Head planning to refuse Ofsted entry asks supporters not to come to school
A headteacher has asked people not to come to her school after calling for support for her plan to refuse Ofsted inspectors entry following the death of fellow school leader Ruth Perry.
Ms Perry, who was head at Caversham Primary School in Reading, killed herself in January while waiting for an Ofsted report which gave her school the lowest possible rating, her family said.
Unions representing school leaders and teachers have called on the watchdog to pause all inspections this week following the death of Ms Perry.
Earlier on Monday, Flora Cooper, executive headteacher of the John Rankin Schools in nearby Newbury, Berkshire, called on people to support her at the school on Tuesday morning, when inspectors are due to arrive.
Hours later, Ms Cooper tweeted: “Please can people not come to school now in the morning.”
“I have to protect our children, our staff and our community. Please for the protection of our children and staff,” she added.
The headteacher earlier posted that she planned to refuse Ofsted inspectors entry to her school and called for support.
She tweeted: “I’ve just had the call. I’ve refused entry.
“Doing this for everyone for our school staff everywhere!”
She also posted: “Can I please get everyone here tomorrow? Would you show up? John Rankin School, Newbury. Who would support?”
It is understood that Ofsted is in contact with the school and is trying to resolve the situation.
It comes after Julia Waters said her sister, Ms Perry, had experienced the “worst day of her life” when inspectors reviewed the school in November.
She told BBC South that the inspection destroyed 32 years of her vocation and “preyed on her mind until she couldn’t take it any more”.
The inspection report found the school to be good in every category apart from leadership and management, where it was judged to be inadequate.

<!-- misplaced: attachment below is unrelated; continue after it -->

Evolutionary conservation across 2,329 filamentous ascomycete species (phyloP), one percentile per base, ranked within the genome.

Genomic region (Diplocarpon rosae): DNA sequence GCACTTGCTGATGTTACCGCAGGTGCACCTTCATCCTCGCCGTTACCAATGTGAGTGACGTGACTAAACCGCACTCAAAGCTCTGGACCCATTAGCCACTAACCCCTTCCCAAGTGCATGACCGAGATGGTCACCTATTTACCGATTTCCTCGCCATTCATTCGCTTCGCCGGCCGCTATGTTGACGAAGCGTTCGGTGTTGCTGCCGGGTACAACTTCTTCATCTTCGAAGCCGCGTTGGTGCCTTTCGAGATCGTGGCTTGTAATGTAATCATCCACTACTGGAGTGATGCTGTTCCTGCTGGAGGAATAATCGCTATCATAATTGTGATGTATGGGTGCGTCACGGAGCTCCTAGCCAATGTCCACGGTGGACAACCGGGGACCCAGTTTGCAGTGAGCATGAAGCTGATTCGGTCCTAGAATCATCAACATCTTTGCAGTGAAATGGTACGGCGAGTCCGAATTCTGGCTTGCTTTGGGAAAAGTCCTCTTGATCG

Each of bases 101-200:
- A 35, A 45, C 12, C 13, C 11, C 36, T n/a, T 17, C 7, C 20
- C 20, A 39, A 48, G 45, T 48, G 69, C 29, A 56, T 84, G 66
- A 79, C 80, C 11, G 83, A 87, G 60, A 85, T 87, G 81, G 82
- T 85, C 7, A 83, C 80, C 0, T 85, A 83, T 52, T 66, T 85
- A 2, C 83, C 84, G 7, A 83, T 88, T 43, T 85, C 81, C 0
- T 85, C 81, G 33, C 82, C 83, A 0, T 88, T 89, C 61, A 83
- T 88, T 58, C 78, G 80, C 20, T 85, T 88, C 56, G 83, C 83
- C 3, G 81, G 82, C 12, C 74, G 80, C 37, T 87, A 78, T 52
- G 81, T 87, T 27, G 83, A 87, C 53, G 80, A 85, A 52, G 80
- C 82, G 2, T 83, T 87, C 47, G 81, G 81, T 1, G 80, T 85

A petition calling for an inquiry into the inspection of Caversham Primary School has more than 39,000 signatures.
Three unions representing teachers and school leaders have urged Ofsted to pause inspections this week in light of the news about Ms Perry.
Paul Whiteman, general secretary of school leaders’ union NAHT, said: “Ruth Perry’s death is an unspeakable tragedy and it is clear that school leaders across the nation have been deeply affected by the news.
“Having spoken with Ruth’s family, we know they are determined that something like this should never happen again. It is important that everyone listens to what they have to say.”
He added: “Whilst it should never take a tragedy like this to prompt action, this has to be a watershed moment.
“The anger and hurt being expressed currently by school staff is palpable. It is essential that all policy makers, including Ofsted, listen and respond.
“Given the strength of feeling and the need for a period of calm reflection, Ofsted should pause inspections this week.”
Mary Bousted, joint general secretary of the National Education Union (NEU), said: “Given recent events and widespread concerns about leaders’ wellbeing, it’s the height of insensitivity for Ofsted to be going into schools or colleges this week.
“Ofsted should pause all its inspections and reflect upon the unmanageable and counter-productive stress they cause for school leaders, and the impact on leaders.”
Geoff Barton, general secretary of the Association of School and College Leaders (ASCL), said: “We’ve seen that a headteacher has tweeted their intention to refuse entry to an Ofsted inspection team, and this shows very clearly the strength of feeling following the tragic death of Ms Perry.
“Many school and college leaders and their staff find inspections and Ofsted judgments very traumatic, and this is often damaging to their wellbeing.
“This case has brought matters to a head and something has to change. We will be discussing this with Ofsted as a matter of urgency.”
ASCL is also calling on the watchdog to pause inspections this week.
Mr Barton added: “Ofsted should undertake an immediate review of the impact of inspections on the wellbeing of school and college leaders and staff, and a pause in the inspection cycle would allow for a period in which this could happen.”
A Department for Education spokesperson said: “It is a legal requirement for schools and nurseries to be inspected by Ofsted and they have a legal duty to carry out those inspections.
“Inspections are hugely important as they hold schools to account for their educational standards and parents greatly rely on the ratings to give them confidence in choosing the right school for their child.
“We offer our deep condolences to the family and friends of Ruth Perry following her tragic death and are continuing to provide support to Caversham Primary School at this difficult time.”
After Ms Perry’s death, Matthew Purves, Ofsted’s regional director for the South East, said: “We were deeply saddened by Ruth Perry’s tragic death.
“Our thoughts remain with Mrs Perry’s family, friends and everyone in the Caversham Primary School community.”